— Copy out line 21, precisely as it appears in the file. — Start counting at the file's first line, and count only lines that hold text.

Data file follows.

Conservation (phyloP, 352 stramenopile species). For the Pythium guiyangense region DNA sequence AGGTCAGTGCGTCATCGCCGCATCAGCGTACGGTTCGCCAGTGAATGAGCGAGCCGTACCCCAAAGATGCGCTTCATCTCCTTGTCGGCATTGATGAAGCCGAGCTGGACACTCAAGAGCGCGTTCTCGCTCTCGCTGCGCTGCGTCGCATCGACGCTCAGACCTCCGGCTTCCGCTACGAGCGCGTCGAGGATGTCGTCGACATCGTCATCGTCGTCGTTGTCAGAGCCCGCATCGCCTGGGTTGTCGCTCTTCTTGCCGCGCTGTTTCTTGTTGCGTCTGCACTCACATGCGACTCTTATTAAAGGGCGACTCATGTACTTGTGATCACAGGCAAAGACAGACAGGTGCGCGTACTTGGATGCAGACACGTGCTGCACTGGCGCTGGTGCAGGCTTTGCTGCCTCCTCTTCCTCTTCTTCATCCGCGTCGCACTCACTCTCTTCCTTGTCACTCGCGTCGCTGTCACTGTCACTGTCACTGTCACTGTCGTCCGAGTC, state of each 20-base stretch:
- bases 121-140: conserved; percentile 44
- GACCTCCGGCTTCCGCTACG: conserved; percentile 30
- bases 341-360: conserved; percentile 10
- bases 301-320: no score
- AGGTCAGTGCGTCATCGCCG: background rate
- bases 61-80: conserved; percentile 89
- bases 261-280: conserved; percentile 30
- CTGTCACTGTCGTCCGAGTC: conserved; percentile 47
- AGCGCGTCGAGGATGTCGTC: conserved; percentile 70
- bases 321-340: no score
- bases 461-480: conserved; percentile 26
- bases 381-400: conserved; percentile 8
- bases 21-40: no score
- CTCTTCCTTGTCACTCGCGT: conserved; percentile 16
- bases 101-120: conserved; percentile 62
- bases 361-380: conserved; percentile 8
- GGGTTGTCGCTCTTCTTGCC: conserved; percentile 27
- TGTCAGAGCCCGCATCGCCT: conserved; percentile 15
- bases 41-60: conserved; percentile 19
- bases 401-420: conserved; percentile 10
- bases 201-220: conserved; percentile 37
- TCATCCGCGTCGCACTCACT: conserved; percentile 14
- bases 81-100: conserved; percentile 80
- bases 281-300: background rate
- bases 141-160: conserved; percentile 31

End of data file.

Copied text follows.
- bases 401-420: conserved; percentile 10